The most highly politicised atrocity was the chemical attack of August 2013, in the Eastern Ghouta region, outside Damascus. All of the claims implicating the Syrian Army in this incident have been thoroughly discredited (see Anderson 2015b). For example, MIT investigators Lloyd and Postol (2014) concluded that the sarin gas rockets ‘could not possibly have been fired … from Syrian Government controlled area’. Nevertheless the western media mostly proceeded on the false premise that the initial accusations were fact.

Quite a number of Syrians have criticised President Assad to me, but not in the manner of the western media. They say they wanted him to be as firm as his father. Many inSyriaregard him as too soft, leading to the name ‘Mr Soft Heart’. Soldiers in Damascus told me there is an Army order to make special efforts to capture alive any Syrian combatant. This is controversial, as many regard them as traitors, no less guilty than foreign terrorists. What happens to the latter is another story. While there is no credible, independent evidence of attacks on civilians by the Syrian Army there is strong evidence that the Army has executed captured terrorists. This is certainly a war crime, but it is probably quite popular inSyria, in the current circumstances.

3. The character of the Syrian Conflict

Informed critics have all noted that the Syrian conflict is principally between a pluralist state and sectarian Islamists, backed by the big powers. To Washington this was to be the next step in their plan for a ‘New Middle East’. But with Syria the Empire hit a rock. The consequences for the region could be profound.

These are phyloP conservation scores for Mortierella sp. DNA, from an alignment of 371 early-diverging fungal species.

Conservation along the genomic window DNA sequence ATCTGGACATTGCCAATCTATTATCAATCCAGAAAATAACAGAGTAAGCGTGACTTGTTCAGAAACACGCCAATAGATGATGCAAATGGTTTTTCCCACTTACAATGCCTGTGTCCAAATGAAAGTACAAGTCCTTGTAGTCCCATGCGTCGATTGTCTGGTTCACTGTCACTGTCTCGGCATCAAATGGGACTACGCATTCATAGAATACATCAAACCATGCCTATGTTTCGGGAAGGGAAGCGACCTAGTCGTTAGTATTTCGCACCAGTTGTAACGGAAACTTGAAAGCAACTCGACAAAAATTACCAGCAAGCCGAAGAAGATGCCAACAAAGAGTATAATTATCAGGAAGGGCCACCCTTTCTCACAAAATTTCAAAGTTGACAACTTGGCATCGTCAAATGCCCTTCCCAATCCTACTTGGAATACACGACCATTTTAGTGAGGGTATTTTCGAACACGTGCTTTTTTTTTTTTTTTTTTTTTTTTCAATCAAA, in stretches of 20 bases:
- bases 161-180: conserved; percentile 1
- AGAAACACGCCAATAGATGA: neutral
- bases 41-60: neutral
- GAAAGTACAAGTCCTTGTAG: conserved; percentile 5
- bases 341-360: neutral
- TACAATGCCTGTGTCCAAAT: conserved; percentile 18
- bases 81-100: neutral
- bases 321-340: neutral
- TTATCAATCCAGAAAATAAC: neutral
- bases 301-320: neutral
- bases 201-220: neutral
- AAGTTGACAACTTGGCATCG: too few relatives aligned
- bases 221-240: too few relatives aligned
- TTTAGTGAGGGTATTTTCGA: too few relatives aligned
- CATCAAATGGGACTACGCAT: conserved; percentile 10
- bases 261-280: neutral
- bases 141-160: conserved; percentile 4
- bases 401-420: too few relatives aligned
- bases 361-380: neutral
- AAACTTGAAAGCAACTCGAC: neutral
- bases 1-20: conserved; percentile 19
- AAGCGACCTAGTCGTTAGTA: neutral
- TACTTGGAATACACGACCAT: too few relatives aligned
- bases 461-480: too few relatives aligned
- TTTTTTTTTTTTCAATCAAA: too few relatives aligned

Sami Ramadani, Iraqi exile and now an academic in Britain, is a severe critic of the government, maintaining Syria has been run by ‘a ruthless, corrupt regime’ with a feared ‘security apparatus’. However, he says, because ‘reactionary forces’ backed bySaudi Arabia and Qatar very rapidly took over from the ‘democratic resistance’, popular support shifted back to the government (Ramadani 2012). He also says the idea thatSyriais a sectarian Alawite regime ‘is highly exaggerated’. The government had ‘much wider circles of support’, including influential Sunni classes and ‘millions of women’ who fear the Salafis. Further, many of ‘the poor, the unemployed and students’ who at first backed the protest movement, were repulsed by groups such as the exile Syrian National Council and the Free Syrian Army, which were ‘dominated by the Brotherhood’ (Ramadani 2012).

Despite the repeated deceptions of past wars, many in western societies remain confused. The deep racism of imperial culture aims to create a cultural void into which the big powers can step as protectors and saviours, hiding their own strategic interests. The western left is also caught up in this. Many have their own ideas on how to ‘save’SyriaandIraq.

TheMiddle East  itself is far from any level of unity, with the sectarian card still being used to divide and weaken. Nevertheless, the intensity of the conflict, the mass slaughter and the deep resentment at the big powers is building a new regional anti-imperialism. We saw this when Iraqi forces went into Tikirit againstISIS, taking with them Iranian forces and leaving US troops behind inBaghdad. We see it in the growing security cooperation betweenBaghdadandDamascus. Renewed constructive links between Damascus, Baghdad and Tehran do not bode well for Washington’s New ‘Middle East’. But that is most likely the only viable future for the peoples of the region.

Tim Anderson is a Senior Lecturer in Political Economy at the University of Sydney. He has studied the Syrian conflict since 2011.